One thing the engine bots have started doing is push for cleaner XML Sitemaps. If you go back and check yours, do you see the new URL? Good. Do you also see the old URL? Get that out of there. Be sure to comb through the URLs and clean up the ones that you don’t want indexed, or that you’ve replaced with new pages. As long as they are in there, the bots will find them fair game to crawl and index. Also remove any DUST, Different URLS with the Same Text. This could be as simple as checking the XML Sitemap for duplicate URLs, one with and one without a trailing slash. Check which one actually loads on your site and remove the other from the list.
Utilizing your Webmaster Tools accounts again, navigate to Health, Fetch as Google. If you enter the page information, and click FETCH, the URL will be listed below; then you’ll want to click Submit to Index, hopefully getting a notification reading URL submitted to index. It still may not get picked up right away, but you should be sure to do this to cover all your bases.
You may not even realize it, but you could have more than one URL with the same content contained in it. This is definitely frowned upon by the engines, and you need to resolve it as soon as you can. One way of fixing this is by implementing a 301 permanent redirect from an old page to a new one, as discussed earlier. This will fix the duplicate content issue in that instance. Another way is to tell Google straight up that you have two pages with similar content, through a canonical tag. A canonical tag tells Google that you have another page with the same content, and to give the credit to the primary URL. This way, you can keep both URLs up, but not suffer the consequences from engine penalties. A canonical tag looks like this: <link rel=”canonical” href=”http://www.yourdomain.com/PageYouWantToGiveCreditTo”/> You can place this tag on each page that is a duplicate of the primary, inserting it into the <head> sections. You can also do this with mobile pages that are similar to your main site pages, using switchboard tags.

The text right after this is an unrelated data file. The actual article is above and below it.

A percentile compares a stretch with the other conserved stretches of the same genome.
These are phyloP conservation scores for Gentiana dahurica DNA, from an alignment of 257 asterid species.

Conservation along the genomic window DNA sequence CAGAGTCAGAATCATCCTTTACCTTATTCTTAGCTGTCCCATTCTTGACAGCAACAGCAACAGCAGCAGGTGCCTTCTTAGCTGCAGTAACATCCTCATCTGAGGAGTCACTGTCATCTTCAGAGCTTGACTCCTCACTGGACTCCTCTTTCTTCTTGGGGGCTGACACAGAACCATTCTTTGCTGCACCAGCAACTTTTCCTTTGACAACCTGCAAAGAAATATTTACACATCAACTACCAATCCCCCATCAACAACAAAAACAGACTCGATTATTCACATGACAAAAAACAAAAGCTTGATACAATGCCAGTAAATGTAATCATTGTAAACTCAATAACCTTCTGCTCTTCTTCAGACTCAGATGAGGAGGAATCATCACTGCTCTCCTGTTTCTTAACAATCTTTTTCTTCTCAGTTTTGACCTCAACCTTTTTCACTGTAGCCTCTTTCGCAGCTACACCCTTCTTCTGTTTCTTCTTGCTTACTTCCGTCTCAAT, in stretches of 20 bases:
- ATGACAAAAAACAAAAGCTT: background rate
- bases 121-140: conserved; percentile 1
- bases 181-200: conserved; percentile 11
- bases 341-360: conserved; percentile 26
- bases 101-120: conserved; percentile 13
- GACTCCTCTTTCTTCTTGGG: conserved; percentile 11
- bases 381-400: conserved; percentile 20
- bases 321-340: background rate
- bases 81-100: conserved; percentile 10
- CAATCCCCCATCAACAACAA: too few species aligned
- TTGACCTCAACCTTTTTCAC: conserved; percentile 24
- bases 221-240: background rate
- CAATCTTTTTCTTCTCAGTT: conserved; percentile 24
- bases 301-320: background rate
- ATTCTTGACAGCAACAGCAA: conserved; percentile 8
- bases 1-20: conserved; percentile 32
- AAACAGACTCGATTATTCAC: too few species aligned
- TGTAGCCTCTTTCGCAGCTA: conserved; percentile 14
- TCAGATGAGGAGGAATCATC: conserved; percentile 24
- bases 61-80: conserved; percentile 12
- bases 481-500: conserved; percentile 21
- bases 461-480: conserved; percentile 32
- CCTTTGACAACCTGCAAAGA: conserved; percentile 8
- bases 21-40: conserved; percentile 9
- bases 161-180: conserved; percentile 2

If you are still having issues after taking all of the above measures, see if anyone has linked to your content. Chances are, even though people can get to it through your site, people just may not be linking to it yet. When an external site links to your page, it alerts Google to it’s whereabouts, helping it get picked up. Try talking about the new content via social media channels, linking back to the page. Also try linking to it in a new press release. Something that might even help is to add a more prominent link to that page on your site. If it’s new and buried pretty deep, the bots may just not be getting to it when crawling your site. Try placing it somewhere on the homepage, giving it a better chance of getting crawled during the bots visit.
Now, after you’ve taken every measure you can think of to make that page search engine friendly and indexable, sit and wait. Check back every day to see if it’s gotten picked up, but sometimes it might just take a while for the bots to get back to your site to crawl it.